Singapore’s National Supercomputing Center has announced that it will use AMD’s EPYC Milan and NVIDIA’s A100 GPUs to power their next 10 PFLOP supercomputers.
Singapore NSCC supercomputer powered by 100,000 AMD EPYC Milan processor cores and NVIDIA A100 GPUs will be packed with 10 PFLOPs of computing power!
The supercomputer will be used by the National Supercomputing Center (NSCC) for research institutes, government agencies and businesses, reports The Register. The supercomputer received a $ 200 million investment directly from the Singapore government (March 2019).
The next-generation national supercomputer for Singapore will be a hot-water-cooled green system – one of the first known deployments of such a system in a tropical environment. When operational, the supercomputer is expected to deliver a total of 10 PFLOPS of raw computing power and is eight times more powerful than the current ASPIRE1 supercomputer.
ASPIRE1, which went live in 2016, is running near full capacity to support local advanced search that requires high-end computing resources. The new system is the first in a series of supercomputers that will be phased in by 2025 to expand and upgrade Singapore’s high performance computing (HPC) capabilities for the research community here.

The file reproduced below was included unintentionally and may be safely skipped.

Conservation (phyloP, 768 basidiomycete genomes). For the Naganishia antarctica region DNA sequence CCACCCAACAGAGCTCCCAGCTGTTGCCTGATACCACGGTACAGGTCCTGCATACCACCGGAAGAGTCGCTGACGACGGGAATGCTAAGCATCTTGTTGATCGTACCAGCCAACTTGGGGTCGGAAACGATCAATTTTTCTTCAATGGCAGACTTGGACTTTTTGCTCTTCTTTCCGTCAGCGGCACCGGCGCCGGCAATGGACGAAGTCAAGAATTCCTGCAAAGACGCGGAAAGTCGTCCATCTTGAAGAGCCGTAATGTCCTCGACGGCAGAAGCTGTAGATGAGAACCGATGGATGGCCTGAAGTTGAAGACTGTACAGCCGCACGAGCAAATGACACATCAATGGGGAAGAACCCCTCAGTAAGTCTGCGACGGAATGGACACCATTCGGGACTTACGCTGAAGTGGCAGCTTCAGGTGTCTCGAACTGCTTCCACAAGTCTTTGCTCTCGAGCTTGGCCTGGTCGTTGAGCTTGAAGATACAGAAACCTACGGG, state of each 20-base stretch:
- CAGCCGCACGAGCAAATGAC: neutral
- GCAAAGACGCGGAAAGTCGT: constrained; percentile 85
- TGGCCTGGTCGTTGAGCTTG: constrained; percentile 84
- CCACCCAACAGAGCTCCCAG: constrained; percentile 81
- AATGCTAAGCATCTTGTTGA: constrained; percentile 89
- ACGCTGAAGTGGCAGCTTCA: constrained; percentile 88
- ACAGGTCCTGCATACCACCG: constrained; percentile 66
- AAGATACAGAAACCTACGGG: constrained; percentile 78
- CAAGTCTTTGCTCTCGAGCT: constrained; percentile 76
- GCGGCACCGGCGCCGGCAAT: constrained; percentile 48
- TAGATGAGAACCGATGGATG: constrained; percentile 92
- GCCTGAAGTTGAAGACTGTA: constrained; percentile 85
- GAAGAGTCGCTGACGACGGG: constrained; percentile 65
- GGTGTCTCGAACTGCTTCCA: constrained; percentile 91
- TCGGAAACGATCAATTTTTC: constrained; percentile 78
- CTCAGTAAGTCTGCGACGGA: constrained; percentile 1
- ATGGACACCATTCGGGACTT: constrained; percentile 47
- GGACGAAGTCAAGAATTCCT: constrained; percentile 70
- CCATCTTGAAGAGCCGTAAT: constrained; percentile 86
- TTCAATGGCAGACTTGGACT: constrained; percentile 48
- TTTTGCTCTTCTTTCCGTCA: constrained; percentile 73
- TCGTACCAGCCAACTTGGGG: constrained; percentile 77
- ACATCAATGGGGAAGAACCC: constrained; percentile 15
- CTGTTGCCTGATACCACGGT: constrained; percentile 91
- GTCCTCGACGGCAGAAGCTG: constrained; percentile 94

The new system, which will be 8 times faster than NSCC’s existing pool of HPC resources, will expand and augment ongoing research efforts by enabling tools such as artificial intelligence (AI) and deep machine learning. optimize modeling, simulation and even software simulation for quantum. computing.
The Supercomputer itself will be based on the latest CPU / GPU architectures from NVIDIA and AMD. It will be based on the HPE Cray EX product line and will feature a total of 900 compute nodes. The exact system has over 100,000 cores based on AMD’s Zen 3 core architecture. It includes the AMD EPYC 7003 “Milan” line of server processors that feature up to 64 cores and clock speeds up to nearly 3.70 GHz.
NSCC’s supercomputer will also ship 352 NVIDIA A100 Tensor Core GPUs which add an additional quarter of a million GPU cores to the system. We know that the Tensor A100 offers maximum computing power of 19.5 TFLOP, so the system gets at least 6.8 PFLOP of computing power from GPUs alone, while the rest of the 3.2 PFLOPs from computing power is driven by the AMD 3rd Gen EPYC Milan Fries. The supercomputer will also include several 100 Gbit / s links in order to be able to work with SingAREN-Lightwave Internet Exchange of the Singapore Advanced Research and Education Network.
There is no official name for the supercomputer yet, but it is expected to be commissioned and operational in early 2022.